Till date, Malaysia remains as the largest issuer of Islamic bond (Sukuk) in the word ahead of the other Middle East countries. In meantime, there are about seventeen (17) full-pledged Islamic banking institutions in Malaysia including those of foreign and subsidiary of parent conventional successful bank. The long-term objective of BNM is to create an Islamic banking system operating on a parallel basis with the conventional banking system. In addition, an Islamic banking system must also reflect the socio-economic values in Islam, and must be Islamic in both substance and form.

The first step to spread the virtues of Islamic banking was to disseminate Islamic banking on a nation-wide basis, with as many players as possible and to be able to reach all Malaysians. The rising of the Islamic financial market as well as its conventional counterpart has made the market becoming sophisticated and complex, thus in line with this development the Securities Commission has been establish in 1997 to monitor and regulate the capital market in Malaysia. The growth of Islamic finance was an alternative for a less costly and less risky financial product to please the demands of the society.

The final phase is covered from 2000 to presentwhereby Islamic finance has developed tremendously and as it now reach its tipping point. During this period we can see a lot more effort taken by the government to strengthen the industry. This phase begins with the formation of Islamic Banking and Finance Department in the Bank Negara Malaysia (BNM) in 2000, and followed by the introduction of 10-year Financial Sector Master Plan in 2001 which among others has put a specific chapter focusing on the development of Islamic banking and finance industry in Malaysia.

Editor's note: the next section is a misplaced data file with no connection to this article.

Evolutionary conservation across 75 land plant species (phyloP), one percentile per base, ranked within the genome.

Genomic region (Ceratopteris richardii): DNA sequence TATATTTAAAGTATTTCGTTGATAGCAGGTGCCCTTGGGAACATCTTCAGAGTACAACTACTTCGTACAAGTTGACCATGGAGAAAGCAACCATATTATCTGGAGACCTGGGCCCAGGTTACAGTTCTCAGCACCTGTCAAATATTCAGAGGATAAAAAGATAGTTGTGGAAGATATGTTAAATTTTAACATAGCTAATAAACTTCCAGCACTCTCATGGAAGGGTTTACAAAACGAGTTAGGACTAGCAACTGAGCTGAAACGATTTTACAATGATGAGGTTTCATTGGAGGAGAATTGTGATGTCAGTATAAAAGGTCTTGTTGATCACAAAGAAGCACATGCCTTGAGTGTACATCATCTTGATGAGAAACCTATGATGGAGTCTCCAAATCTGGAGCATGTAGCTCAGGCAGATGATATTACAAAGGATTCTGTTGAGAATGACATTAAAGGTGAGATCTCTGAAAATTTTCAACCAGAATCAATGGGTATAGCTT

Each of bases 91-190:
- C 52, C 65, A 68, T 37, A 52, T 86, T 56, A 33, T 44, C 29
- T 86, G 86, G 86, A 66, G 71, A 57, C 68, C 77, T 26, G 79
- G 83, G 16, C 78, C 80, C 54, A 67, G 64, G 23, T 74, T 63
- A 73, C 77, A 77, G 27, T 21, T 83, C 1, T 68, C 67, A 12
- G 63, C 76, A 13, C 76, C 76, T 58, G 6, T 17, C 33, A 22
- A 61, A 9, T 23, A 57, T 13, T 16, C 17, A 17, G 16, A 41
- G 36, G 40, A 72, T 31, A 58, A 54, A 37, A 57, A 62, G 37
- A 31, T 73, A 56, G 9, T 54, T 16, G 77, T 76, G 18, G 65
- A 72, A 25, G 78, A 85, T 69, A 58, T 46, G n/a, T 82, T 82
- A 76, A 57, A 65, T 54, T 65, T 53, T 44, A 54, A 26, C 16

Later in 2002, another significant event occurredwitness the birth Islamic Financial Services Board (IFSB) an independent body that focusing on the disclosure and governance of IIFS. In line with it function, it issue guideline and standards for the best practice for the industry as a whole and not limited to Malaysia only. Then, in 2003 BNM has issued Guidelines for Financial Reporting for Licensed Islamic Bank (GP8-i) with the objective to promote onsistency and standardization amongst the Islamic banks in complying with the provisions of the IBA 1983 and approved accounting standards, specifically MASB i-1 and the Shariah requirements. The Guidelines prescribed the minimum requirements of the financial statements that the Islamic banks need to disclose. Malaysia’s Islamic finance industry has been in existence for over 30 years. The enactment of the Islamic Banking Act 1983 enabled the country’s first Islamic Bank to be established and thereafter, with the liberalisation of the Islamic financial system, more Islamic financial institutions have been set up.

Malaysia has a diverse and growing community of domestic and international financial institutions. Malaysia’s diversity of market intermediaries consists of investment banks, local and foreign Islamic banks, takaful operators, brokers and fund managers. They include several foreign owned entities; both conventional institutions who have established Islamic subsidiaries and also entities who are conducting international currency business (ICBU).

Many of these intermediaries have participated in Malaysia’s many notable achievements such as record setting sukuk issuance and other industry firsts. As such, these financial institutions possess a proven track record and in-depth experience. Malaysia’s market intermediaries are also internationally recognised for their innovative capability. This is attributed to their expert use of various Islamic principles or a combination of principles to produce innovative Islamic banking, takaful and Islamic Capital Market (ICM) offerings.